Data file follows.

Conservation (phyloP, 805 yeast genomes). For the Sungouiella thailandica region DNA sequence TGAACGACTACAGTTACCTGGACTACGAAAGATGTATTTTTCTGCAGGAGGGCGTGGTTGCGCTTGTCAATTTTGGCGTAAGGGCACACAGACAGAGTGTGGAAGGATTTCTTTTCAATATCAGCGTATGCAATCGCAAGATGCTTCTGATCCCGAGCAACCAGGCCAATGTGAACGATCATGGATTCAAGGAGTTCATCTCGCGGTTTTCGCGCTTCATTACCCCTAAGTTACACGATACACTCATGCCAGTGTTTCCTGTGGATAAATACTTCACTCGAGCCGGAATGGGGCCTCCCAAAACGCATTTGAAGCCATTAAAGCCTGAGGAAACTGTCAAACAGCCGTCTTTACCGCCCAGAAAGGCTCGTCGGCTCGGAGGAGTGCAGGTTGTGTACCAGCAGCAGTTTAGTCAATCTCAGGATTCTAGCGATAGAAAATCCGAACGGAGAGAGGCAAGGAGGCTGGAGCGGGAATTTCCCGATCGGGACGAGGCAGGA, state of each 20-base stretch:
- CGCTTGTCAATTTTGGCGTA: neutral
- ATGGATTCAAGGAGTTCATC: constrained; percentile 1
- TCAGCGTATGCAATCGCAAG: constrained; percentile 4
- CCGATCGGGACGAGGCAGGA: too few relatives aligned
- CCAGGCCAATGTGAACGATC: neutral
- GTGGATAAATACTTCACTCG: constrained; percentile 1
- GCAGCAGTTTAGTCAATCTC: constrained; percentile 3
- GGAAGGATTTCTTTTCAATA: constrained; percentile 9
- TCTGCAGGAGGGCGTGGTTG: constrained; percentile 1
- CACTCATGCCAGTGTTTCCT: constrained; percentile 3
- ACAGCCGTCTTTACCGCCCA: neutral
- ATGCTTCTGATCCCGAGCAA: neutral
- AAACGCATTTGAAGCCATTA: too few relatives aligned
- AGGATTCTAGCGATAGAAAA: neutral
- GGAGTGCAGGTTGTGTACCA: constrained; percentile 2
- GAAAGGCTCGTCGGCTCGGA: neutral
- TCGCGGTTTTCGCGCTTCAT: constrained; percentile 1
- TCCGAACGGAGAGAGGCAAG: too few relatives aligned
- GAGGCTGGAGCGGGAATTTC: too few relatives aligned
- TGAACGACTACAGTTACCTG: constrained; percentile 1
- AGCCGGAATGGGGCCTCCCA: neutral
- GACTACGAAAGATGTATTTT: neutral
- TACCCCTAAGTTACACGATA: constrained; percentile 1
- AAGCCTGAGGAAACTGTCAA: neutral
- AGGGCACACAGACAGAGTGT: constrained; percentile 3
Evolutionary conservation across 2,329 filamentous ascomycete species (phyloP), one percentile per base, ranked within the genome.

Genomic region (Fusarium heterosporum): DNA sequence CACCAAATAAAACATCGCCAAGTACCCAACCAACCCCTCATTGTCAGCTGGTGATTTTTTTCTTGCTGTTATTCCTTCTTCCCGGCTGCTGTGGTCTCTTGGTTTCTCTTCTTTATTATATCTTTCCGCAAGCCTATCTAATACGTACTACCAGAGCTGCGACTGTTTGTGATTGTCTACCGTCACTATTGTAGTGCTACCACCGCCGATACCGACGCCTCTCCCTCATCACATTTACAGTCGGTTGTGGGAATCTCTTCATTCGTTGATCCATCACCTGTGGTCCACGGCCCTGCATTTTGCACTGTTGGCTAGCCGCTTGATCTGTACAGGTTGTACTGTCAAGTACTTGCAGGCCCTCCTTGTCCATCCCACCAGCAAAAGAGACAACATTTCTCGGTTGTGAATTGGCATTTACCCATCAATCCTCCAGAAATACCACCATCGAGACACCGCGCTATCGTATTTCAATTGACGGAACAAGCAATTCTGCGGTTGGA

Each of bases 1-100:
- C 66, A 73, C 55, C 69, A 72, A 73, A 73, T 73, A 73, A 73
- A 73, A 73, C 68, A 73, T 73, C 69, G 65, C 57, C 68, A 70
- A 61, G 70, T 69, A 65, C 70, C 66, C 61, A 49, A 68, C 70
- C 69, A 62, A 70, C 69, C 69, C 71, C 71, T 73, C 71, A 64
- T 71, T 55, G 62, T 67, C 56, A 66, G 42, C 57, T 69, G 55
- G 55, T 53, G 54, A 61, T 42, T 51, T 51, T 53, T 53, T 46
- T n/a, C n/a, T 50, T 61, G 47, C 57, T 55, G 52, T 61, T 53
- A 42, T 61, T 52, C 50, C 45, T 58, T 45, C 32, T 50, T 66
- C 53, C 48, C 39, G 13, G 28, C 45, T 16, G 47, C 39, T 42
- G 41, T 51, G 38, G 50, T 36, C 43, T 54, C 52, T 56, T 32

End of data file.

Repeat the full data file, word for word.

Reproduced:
Conservation (phyloP, 805 yeast genomes). For the Sungouiella thailandica region DNA sequence TGAACGACTACAGTTACCTGGACTACGAAAGATGTATTTTTCTGCAGGAGGGCGTGGTTGCGCTTGTCAATTTTGGCGTAAGGGCACACAGACAGAGTGTGGAAGGATTTCTTTTCAATATCAGCGTATGCAATCGCAAGATGCTTCTGATCCCGAGCAACCAGGCCAATGTGAACGATCATGGATTCAAGGAGTTCATCTCGCGGTTTTCGCGCTTCATTACCCCTAAGTTACACGATACACTCATGCCAGTGTTTCCTGTGGATAAATACTTCACTCGAGCCGGAATGGGGCCTCCCAAAACGCATTTGAAGCCATTAAAGCCTGAGGAAACTGTCAAACAGCCGTCTTTACCGCCCAGAAAGGCTCGTCGGCTCGGAGGAGTGCAGGTTGTGTACCAGCAGCAGTTTAGTCAATCTCAGGATTCTAGCGATAGAAAATCCGAACGGAGAGAGGCAAGGAGGCTGGAGCGGGAATTTCCCGATCGGGACGAGGCAGGA, state of each 20-base stretch:
- CGCTTGTCAATTTTGGCGTA: neutral
- ATGGATTCAAGGAGTTCATC: constrained; percentile 1
- TCAGCGTATGCAATCGCAAG: constrained; percentile 4
- CCGATCGGGACGAGGCAGGA: too few relatives aligned
- CCAGGCCAATGTGAACGATC: neutral
- GTGGATAAATACTTCACTCG: constrained; percentile 1
- GCAGCAGTTTAGTCAATCTC: constrained; percentile 3
- GGAAGGATTTCTTTTCAATA: constrained; percentile 9
- TCTGCAGGAGGGCGTGGTTG: constrained; percentile 1
- CACTCATGCCAGTGTTTCCT: constrained; percentile 3
- ACAGCCGTCTTTACCGCCCA: neutral
- ATGCTTCTGATCCCGAGCAA: neutral
- AAACGCATTTGAAGCCATTA: too few relatives aligned
- AGGATTCTAGCGATAGAAAA: neutral
- GGAGTGCAGGTTGTGTACCA: constrained; percentile 2
- GAAAGGCTCGTCGGCTCGGA: neutral
- TCGCGGTTTTCGCGCTTCAT: constrained; percentile 1
- TCCGAACGGAGAGAGGCAAG: too few relatives aligned
- GAGGCTGGAGCGGGAATTTC: too few relatives aligned
- TGAACGACTACAGTTACCTG: constrained; percentile 1
- AGCCGGAATGGGGCCTCCCA: neutral
- GACTACGAAAGATGTATTTT: neutral
- TACCCCTAAGTTACACGATA: constrained; percentile 1
- AAGCCTGAGGAAACTGTCAA: neutral
- AGGGCACACAGACAGAGTGT: constrained; percentile 3
Evolutionary conservation across 2,329 filamentous ascomycete species (phyloP), one percentile per base, ranked within the genome.

Genomic region (Fusarium heterosporum): DNA sequence CACCAAATAAAACATCGCCAAGTACCCAACCAACCCCTCATTGTCAGCTGGTGATTTTTTTCTTGCTGTTATTCCTTCTTCCCGGCTGCTGTGGTCTCTTGGTTTCTCTTCTTTATTATATCTTTCCGCAAGCCTATCTAATACGTACTACCAGAGCTGCGACTGTTTGTGATTGTCTACCGTCACTATTGTAGTGCTACCACCGCCGATACCGACGCCTCTCCCTCATCACATTTACAGTCGGTTGTGGGAATCTCTTCATTCGTTGATCCATCACCTGTGGTCCACGGCCCTGCATTTTGCACTGTTGGCTAGCCGCTTGATCTGTACAGGTTGTACTGTCAAGTACTTGCAGGCCCTCCTTGTCCATCCCACCAGCAAAAGAGACAACATTTCTCGGTTGTGAATTGGCATTTACCCATCAATCCTCCAGAAATACCACCATCGAGACACCGCGCTATCGTATTTCAATTGACGGAACAAGCAATTCTGCGGTTGGA

Each of bases 1-100:
- C 66, A 73, C 55, C 69, A 72, A 73, A 73, T 73, A 73, A 73
- A 73, A 73, C 68, A 73, T 73, C 69, G 65, C 57, C 68, A 70
- A 61, G 70, T 69, A 65, C 70, C 66, C 61, A 49, A 68, C 70
- C 69, A 62, A 70, C 69, C 69, C 71, C 71, T 73, C 71, A 64
- T 71, T 55, G 62, T 67, C 56, A 66, G 42, C 57, T 69, G 55
- G 55, T 53, G 54, A 61, T 42, T 51, T 51, T 53, T 53, T 46
- T n/a, C n/a, T 50, T 61, G 47, C 57, T 55, G 52, T 61, T 53
- A 42, T 61, T 52, C 50, C 45, T 58, T 45, C 32, T 50, T 66
- C 53, C 48, C 39, G 13, G 28, C 45, T 16, G 47, C 39, T 42
- G 41, T 51, G 38, G 50, T 36, C 43, T 54, C 52, T 56, T 32